These two wonderful missionaries -- Elder A and Elder W -- are the two we work with the closest.  They will be great leaders in Kenya in the years to come.  They are learning so many skills as they assist President Hicken in his duties.  They figure out transportation when missionaries are transferred.  They figure out where new missionaries will stay.  I'm amazed at all the logistical things they do.  They are great young men.  We have Family Home Evening with them every Monday night since they live close to where we live.  It's been great fun to get to know them.  And I can even tell them apart.  When we first got here, all Black Africans looked alike to me, but not anymore.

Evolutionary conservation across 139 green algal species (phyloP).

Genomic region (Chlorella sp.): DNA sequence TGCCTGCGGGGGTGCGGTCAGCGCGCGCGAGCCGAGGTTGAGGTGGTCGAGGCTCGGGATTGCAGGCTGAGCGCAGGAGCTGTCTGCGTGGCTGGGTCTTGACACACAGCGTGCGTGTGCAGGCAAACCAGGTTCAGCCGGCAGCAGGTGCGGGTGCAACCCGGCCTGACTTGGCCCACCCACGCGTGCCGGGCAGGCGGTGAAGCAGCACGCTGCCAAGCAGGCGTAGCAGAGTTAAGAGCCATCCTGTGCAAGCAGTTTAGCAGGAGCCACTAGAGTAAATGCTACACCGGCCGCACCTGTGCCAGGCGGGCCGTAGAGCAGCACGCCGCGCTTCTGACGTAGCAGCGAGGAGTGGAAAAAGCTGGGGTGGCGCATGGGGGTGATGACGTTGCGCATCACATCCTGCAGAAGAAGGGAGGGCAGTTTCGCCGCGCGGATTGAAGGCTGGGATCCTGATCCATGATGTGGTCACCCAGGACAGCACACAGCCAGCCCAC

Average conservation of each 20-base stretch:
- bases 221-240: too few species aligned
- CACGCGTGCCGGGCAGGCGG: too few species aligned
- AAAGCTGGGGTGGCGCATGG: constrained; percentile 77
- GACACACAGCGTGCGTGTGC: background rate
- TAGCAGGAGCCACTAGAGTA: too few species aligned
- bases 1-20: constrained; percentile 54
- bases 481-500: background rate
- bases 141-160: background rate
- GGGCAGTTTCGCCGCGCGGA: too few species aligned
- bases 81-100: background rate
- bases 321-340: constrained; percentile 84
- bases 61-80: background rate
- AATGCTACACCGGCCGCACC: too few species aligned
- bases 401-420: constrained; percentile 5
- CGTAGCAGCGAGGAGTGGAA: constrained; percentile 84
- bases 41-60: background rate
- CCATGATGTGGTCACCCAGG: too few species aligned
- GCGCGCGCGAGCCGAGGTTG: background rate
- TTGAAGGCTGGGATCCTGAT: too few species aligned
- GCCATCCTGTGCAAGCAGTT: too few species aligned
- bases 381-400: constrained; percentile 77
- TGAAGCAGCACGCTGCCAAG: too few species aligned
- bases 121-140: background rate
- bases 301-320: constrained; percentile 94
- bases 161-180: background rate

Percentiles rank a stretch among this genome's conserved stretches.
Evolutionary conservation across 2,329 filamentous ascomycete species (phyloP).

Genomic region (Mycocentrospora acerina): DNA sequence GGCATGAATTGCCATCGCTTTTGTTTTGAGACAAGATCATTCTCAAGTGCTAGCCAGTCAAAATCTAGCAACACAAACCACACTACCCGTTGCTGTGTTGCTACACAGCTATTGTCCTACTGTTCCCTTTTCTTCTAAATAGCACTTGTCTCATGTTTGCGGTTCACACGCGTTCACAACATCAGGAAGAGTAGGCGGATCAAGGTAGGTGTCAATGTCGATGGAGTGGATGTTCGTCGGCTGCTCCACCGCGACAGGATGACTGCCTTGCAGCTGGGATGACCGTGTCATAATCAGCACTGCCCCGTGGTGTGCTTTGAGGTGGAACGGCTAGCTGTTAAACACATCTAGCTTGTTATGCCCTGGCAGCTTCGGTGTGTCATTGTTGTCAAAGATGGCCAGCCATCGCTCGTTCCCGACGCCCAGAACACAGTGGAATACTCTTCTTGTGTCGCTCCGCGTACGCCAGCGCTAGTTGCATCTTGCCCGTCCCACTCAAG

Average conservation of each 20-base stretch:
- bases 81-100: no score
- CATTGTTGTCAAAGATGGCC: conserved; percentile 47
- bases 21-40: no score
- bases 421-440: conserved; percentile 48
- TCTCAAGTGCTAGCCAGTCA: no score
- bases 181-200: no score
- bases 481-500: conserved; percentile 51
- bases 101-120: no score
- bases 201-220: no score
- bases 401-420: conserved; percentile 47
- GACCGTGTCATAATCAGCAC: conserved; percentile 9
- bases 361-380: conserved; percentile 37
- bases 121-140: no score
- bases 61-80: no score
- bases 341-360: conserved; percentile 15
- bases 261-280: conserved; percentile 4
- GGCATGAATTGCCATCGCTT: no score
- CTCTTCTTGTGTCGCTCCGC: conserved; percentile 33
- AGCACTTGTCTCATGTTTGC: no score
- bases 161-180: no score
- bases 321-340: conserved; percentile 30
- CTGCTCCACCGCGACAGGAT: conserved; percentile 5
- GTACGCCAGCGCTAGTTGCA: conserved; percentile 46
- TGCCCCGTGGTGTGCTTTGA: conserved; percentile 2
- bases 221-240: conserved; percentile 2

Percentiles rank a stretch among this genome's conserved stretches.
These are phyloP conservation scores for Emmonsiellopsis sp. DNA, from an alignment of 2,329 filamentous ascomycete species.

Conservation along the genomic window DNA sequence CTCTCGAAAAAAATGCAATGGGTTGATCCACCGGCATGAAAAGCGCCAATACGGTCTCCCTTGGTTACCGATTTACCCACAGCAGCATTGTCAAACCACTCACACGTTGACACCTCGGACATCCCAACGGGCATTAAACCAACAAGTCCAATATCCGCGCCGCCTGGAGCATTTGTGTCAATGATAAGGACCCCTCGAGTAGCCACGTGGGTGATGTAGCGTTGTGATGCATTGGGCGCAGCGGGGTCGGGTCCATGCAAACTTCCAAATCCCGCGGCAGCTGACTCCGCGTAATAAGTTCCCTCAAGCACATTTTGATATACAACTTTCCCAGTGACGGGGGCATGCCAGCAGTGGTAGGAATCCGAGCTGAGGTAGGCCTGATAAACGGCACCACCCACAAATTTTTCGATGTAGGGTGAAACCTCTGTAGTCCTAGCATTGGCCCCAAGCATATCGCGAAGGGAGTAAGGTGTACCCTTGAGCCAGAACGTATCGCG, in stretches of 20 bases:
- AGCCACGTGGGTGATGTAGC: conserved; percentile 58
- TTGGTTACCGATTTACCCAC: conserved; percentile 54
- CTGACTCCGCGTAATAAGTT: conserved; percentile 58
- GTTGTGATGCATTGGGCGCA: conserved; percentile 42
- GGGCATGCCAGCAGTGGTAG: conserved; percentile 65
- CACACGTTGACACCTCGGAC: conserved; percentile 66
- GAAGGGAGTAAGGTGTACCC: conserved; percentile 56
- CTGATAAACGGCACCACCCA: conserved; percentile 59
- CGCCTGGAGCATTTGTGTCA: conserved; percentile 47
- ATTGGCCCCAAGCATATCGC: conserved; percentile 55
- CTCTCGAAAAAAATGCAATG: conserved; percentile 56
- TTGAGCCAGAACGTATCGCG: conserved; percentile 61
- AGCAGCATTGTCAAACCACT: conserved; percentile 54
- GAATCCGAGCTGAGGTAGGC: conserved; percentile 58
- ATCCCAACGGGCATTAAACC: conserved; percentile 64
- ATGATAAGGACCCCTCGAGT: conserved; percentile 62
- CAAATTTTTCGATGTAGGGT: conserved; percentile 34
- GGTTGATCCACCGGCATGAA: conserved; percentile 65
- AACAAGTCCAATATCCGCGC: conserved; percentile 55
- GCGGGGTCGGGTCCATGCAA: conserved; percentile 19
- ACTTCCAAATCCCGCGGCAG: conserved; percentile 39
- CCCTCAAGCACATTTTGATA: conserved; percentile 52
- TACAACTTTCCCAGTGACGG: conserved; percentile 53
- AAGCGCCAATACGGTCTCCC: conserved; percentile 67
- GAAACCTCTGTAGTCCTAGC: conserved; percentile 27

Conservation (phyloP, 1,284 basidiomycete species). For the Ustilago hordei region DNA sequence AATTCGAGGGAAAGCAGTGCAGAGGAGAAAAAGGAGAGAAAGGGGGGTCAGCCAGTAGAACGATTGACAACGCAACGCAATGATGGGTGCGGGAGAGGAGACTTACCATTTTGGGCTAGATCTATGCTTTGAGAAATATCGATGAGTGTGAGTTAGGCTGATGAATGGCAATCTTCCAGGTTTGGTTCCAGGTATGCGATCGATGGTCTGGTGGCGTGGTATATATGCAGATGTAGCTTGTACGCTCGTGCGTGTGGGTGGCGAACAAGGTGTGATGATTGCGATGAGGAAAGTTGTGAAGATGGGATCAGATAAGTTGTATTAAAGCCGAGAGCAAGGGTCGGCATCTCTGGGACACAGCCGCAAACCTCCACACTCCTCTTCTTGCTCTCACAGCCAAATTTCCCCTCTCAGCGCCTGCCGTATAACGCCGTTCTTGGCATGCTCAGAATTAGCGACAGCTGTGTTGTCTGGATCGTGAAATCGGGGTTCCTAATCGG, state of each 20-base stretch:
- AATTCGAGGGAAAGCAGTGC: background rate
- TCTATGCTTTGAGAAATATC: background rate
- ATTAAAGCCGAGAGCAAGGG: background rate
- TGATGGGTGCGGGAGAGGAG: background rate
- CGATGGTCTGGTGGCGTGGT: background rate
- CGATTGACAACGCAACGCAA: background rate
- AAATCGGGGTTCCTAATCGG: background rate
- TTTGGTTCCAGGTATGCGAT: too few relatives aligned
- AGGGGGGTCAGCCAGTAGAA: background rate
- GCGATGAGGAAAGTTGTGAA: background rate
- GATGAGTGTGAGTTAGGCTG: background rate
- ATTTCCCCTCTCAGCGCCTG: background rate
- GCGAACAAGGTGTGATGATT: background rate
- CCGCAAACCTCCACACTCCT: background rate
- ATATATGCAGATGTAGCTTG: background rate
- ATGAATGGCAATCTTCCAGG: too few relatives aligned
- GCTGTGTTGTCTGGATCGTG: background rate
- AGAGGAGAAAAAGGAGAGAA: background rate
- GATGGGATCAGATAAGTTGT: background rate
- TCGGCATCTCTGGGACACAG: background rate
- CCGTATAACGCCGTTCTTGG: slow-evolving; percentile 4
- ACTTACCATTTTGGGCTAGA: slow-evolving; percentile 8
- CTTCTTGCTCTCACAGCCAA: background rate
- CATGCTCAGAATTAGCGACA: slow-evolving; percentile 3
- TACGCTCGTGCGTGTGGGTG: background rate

A very poor picture of the semi-truck stuck in the mud.  The Case tractor was pulling on the front of the truck but it didn't work so the little three-wheeled truck pulled up and they unloaded from the semi onto the little truck.

We love the neighbor children.  They come over almost every evening.  They have learned to play "Chopsticks" on the piano with LeRon playing the second part.  Here we're eating potato chips.  Note little J on the left in her winter coat!  After we ate chips (they call they crisps), LeRon played the piano and we did the "chicken dance."  The little girl in the middle, F, knew the dance and we taught it to J and P (the cute little boy on the right).  So fun!

Sunday, June 19, 2016

Kazuri Beads and Fun with the Other Seniors